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NCJRS Abstract

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NCJ Number: 161810 Find in a Library
Title: Controversies and Dilemmas: Japan Confronts the Convention (From Children's Rights: A Comparative Perspective, P 125-144, 1996, Michael Freeman, ed. -- See NCJ-161805)
Author(s): Y Matsushima
Date Published: 1996
Page Count: 20
Sponsoring Agency: Dartmouth Publishing Co Limited
Hants, GU11 3HR, England
Sale Source: Dartmouth Publishing Co Limited
Gower House, Croft Road
Hants, GU11 3HR,
United Kingdom
Type: Legislation/Policy Analysis
Language: English
Country: United Kingdom
Annotation: This paper provides an overview of children's rights under Japanese law and compares it with standards for children's rights under the UN Convention on the Rights of the Child.
Abstract: Japan became a signatory to the Convention on September 21, 1990, and the proposal for its ratification was submitted to the Diet in March 1992. After much discussion, the Japanese Diet ratified the Convention on March 29, 1994, and it became effective on May 22, 1994. The first part of this paper summarizes the legal rights of parents and children under Japanese civil law, including the history of family law, the legal status of children, parental rights, and the protective function of the family court. The second part of the paper describes controversial children's rights issues regarding the Convention, including cruelty to children, discrimination against illegitimate children, the rights of children after divorce, and juvenile justice. The author occasionally makes references to the relevant Articles of the Convention and summarizes majority (and sometimes minority) academic opinions on important issues regarding current legal problems relevant to children's rights in Japan. In explaining Japan's failure to comply with many of the Convention's standards, the author advises that parents and children in Japan tend to be much closer to one another than in other countries. Japanese parents tend to feel that they and their children are a single "unit," and distinctions between individuals often become blurred. This sense of unity on the part of parents often leads to excessive control over their children and inhibits the development of respect for individual children. Although Japanese parents are conscientious in seeking to protect their children, this may mean stripping the children of their rights as individuals. 55 notes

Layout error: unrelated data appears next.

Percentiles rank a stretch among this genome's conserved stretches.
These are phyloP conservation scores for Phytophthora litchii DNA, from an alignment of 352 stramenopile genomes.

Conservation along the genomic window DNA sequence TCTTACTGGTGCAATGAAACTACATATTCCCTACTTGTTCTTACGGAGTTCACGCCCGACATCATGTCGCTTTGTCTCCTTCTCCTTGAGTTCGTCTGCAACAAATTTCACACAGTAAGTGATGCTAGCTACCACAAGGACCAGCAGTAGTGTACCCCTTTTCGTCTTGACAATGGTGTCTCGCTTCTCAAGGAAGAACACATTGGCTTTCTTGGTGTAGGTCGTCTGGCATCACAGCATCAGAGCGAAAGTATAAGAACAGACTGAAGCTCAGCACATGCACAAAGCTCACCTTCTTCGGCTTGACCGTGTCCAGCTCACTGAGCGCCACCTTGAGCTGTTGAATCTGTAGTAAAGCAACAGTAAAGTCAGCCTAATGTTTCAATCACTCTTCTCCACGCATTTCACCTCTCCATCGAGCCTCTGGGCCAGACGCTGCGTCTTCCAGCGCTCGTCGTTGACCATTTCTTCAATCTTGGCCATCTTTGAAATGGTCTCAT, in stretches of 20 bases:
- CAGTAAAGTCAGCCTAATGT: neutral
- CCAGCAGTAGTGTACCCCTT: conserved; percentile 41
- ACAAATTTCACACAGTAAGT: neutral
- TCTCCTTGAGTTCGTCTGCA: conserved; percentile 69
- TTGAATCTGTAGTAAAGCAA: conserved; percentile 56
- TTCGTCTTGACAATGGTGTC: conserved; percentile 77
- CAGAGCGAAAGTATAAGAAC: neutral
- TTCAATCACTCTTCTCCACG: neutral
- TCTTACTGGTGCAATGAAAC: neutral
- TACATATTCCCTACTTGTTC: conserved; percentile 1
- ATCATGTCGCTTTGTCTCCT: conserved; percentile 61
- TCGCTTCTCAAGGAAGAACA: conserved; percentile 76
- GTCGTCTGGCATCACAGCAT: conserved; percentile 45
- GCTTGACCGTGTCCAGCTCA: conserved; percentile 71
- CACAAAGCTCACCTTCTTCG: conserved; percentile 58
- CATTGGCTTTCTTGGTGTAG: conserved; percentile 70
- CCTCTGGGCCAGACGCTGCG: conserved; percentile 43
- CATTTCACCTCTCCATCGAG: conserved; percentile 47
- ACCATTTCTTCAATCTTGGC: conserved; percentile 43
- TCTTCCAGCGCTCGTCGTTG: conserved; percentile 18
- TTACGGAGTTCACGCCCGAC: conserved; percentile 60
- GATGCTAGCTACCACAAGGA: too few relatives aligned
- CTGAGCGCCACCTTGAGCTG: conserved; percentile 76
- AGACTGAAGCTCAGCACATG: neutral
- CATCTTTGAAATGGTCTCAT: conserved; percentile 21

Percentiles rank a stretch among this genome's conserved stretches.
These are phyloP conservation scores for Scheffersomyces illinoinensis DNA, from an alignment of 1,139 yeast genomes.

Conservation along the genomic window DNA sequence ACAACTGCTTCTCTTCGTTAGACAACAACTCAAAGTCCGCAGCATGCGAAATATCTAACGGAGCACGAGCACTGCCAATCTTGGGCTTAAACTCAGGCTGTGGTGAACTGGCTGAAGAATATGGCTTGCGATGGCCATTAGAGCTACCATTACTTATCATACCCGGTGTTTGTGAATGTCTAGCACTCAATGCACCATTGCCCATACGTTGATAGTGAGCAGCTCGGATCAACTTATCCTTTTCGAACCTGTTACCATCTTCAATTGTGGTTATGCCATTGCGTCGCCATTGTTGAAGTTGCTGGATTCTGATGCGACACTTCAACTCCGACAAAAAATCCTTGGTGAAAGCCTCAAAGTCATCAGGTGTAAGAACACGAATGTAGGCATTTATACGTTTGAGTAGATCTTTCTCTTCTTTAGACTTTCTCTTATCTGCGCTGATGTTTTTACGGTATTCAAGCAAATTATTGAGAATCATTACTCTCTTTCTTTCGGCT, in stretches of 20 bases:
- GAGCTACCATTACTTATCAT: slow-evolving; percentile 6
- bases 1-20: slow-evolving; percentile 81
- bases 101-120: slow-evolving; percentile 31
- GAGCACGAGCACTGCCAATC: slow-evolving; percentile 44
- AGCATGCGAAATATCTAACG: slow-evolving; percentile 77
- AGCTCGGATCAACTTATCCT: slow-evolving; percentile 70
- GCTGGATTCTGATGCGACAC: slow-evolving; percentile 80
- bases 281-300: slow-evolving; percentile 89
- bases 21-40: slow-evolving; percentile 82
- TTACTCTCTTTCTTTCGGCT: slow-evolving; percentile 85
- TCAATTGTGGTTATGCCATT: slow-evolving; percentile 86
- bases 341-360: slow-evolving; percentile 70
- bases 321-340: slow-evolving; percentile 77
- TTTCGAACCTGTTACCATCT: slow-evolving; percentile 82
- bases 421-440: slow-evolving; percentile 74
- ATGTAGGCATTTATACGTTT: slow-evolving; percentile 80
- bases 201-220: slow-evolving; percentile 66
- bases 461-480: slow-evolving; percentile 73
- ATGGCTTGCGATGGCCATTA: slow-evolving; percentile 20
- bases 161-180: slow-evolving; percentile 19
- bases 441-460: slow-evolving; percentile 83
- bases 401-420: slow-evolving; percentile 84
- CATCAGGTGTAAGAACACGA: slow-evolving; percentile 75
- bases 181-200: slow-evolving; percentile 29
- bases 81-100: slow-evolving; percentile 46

Main Term(s): Juveniles
Index Term(s): Child protection laws; Foreign laws; International agreements; Japan; Parental rights; Rights of minors; United Nations (UN)
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